The Wall Street Journal had to issue an "amplification" to a Newt Gingrich op-ed after it was revealed the paper failed to disclose Gingrich's financial ties to a group involved in the piece's subject. A PR firm associated with Gingrich attempted to defend the lack of disclosure, but their baffling explanation is just further proof the Journal should have included the information in the first place.
As Media Matters originally noted, the Journal published a July 1 op-ed by Gingrich attacking the Consumer Financial Protection Bureau (CFPB) and promoting the U.S. Consumer Coalition without disclosing that the anti-CFPB group employs him as a paid adviser. The paper updated the piece this morning with the sentence: "Amplification: Newt Gingrich is a paid adviser to Wise Public Affairs, whose clients include the U.S. Consumer Coalition, which opposes some policies of the Consumer Financial Protection Bureau."
Washington Post writer Erik Wemple reported that Brian Wise, head of Wise Public Affairs, claimed that Gingrich has a relationship with his firm, but "'not necessarily a direct relationship with the USCC,' which is a client of Wise Public Affairs. 'The USCC wasn't involved at all in the creation of that article,' says Wise." Wise also reportedly said that Gingrich "has not advised USCC on the CFPB data-mining issue" and didn't see a problem with the WSJ piece.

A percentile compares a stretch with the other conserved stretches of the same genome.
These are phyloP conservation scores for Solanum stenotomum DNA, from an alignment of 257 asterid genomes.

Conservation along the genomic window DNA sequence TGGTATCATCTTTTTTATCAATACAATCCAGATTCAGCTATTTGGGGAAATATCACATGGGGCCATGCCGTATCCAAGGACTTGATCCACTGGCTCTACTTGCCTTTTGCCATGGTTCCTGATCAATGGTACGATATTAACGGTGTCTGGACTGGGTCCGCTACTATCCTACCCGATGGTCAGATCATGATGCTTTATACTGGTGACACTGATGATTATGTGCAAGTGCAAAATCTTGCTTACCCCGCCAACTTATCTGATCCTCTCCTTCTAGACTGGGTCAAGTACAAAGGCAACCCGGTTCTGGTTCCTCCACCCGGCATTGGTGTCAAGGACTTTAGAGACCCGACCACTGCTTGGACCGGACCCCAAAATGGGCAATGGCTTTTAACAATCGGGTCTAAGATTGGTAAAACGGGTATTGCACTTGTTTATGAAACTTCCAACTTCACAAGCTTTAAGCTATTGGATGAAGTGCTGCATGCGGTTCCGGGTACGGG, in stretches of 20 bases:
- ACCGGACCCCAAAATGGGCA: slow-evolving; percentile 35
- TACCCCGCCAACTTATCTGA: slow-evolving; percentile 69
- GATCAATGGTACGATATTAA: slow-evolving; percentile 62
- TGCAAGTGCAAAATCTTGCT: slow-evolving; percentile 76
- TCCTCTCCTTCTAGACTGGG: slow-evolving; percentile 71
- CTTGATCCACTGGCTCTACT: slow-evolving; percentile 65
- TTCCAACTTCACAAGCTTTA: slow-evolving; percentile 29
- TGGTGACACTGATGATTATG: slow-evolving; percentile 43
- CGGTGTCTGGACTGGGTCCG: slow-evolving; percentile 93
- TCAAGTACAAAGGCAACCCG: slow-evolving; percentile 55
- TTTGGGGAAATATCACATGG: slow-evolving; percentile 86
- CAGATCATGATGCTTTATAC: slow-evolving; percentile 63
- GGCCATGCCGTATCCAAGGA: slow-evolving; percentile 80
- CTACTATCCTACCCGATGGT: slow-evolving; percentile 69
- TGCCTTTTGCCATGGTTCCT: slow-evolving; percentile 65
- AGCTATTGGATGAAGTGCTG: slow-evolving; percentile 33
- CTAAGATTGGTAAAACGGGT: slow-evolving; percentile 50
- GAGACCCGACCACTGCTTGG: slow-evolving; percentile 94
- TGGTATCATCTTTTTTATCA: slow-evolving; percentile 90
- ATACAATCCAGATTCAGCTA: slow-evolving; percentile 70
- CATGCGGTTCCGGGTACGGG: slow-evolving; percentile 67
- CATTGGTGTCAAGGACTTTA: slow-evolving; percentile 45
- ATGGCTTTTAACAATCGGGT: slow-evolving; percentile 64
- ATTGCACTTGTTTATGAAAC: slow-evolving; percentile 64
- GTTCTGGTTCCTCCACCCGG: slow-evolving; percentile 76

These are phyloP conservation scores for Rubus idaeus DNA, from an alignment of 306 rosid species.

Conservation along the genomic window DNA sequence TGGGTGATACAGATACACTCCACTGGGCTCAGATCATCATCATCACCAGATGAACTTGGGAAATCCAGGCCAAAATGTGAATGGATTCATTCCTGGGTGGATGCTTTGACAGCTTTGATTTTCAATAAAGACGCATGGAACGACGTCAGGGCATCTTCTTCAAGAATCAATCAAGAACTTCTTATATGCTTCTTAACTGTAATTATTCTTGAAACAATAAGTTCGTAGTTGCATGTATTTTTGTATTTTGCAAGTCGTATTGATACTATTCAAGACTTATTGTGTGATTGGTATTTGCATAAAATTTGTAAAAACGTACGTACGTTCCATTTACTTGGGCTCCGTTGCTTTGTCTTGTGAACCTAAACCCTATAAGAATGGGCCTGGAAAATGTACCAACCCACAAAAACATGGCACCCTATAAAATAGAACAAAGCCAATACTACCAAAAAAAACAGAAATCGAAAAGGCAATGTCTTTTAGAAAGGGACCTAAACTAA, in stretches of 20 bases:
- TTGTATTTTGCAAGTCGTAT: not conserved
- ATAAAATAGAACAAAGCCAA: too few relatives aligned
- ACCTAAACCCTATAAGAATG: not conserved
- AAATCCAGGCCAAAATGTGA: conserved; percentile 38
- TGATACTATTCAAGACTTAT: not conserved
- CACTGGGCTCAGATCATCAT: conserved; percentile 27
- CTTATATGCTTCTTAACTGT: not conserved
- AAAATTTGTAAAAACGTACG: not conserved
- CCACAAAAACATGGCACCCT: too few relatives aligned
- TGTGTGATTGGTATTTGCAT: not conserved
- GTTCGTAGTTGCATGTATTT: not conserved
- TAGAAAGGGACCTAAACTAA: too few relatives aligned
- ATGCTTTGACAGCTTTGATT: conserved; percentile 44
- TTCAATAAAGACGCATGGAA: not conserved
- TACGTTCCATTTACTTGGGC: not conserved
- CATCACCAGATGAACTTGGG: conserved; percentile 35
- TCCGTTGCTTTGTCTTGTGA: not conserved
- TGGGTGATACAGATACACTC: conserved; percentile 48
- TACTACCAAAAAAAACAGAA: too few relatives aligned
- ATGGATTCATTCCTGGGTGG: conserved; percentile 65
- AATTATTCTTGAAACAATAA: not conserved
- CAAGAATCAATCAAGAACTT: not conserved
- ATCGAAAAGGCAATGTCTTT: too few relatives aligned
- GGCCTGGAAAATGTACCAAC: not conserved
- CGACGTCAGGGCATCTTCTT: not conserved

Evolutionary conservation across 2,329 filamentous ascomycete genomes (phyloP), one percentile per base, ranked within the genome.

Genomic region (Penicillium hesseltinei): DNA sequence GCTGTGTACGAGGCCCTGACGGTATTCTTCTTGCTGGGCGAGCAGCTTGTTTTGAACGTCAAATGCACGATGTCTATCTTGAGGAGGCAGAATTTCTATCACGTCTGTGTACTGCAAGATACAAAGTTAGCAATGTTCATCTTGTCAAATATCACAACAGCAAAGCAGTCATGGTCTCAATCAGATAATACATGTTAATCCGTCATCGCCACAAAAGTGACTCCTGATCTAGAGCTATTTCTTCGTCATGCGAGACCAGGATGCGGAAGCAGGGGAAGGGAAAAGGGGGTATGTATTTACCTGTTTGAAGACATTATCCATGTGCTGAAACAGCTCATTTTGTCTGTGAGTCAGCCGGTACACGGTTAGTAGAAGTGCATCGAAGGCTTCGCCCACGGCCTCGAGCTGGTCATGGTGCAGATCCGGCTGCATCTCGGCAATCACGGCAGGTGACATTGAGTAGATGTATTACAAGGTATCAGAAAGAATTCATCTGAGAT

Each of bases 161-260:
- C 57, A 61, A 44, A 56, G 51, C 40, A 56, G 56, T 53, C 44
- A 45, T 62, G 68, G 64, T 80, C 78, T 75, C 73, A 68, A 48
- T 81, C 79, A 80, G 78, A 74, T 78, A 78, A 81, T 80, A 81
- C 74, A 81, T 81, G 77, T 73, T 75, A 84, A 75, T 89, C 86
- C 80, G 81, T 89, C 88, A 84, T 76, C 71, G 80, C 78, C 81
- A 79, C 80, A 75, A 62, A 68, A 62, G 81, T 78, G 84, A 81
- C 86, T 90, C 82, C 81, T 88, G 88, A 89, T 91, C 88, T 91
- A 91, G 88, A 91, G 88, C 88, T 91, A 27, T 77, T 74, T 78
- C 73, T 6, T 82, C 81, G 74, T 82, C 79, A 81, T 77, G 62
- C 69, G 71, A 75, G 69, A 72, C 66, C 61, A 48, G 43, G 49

Wise's response is puzzling, since the USCC states on its website and Facebook page (see here, here, here) that Gingrich is an advisor to the group. Indeed, the group's press release promoting Gingrich's WSJ op-ed identified him as "US Consumer Coalition Senior Advisor and former Speaker of the House Newt Gingrich."
Additionally, Gingrich's op-ed contains similar rhetoric as USCC's anti-CFPB talking points.
The Wall Street Journal published an op-ed by Newt Gingrich attacking the Consumer Financial Protection Bureau (CFPB) and promoting the U.S. Consumer Coalition without disclosing that the anti-CFPB group employs him as a paid adviser. The omission is even more egregious since the Journal itself reported Gingrich's hiring last year.
CNN declined to comment on whether Newt Gingrich is still employed at the network in light of news that he is joining the world's largest law firm.
Gingrich will start working for Dentons in June as a "senior advisor" in its public policy and regulation practice. It's unclear whether Gingrich, who has a history of conflict of interest problems, will simultaneously work for the firm and as a CNN contributor -- the network declined to clarify his current employment status to Media Matters. According to a Nexis search, Gingrich was last on CNN on March 3, 2015. During the appearance, he was identified as a CNN contributor.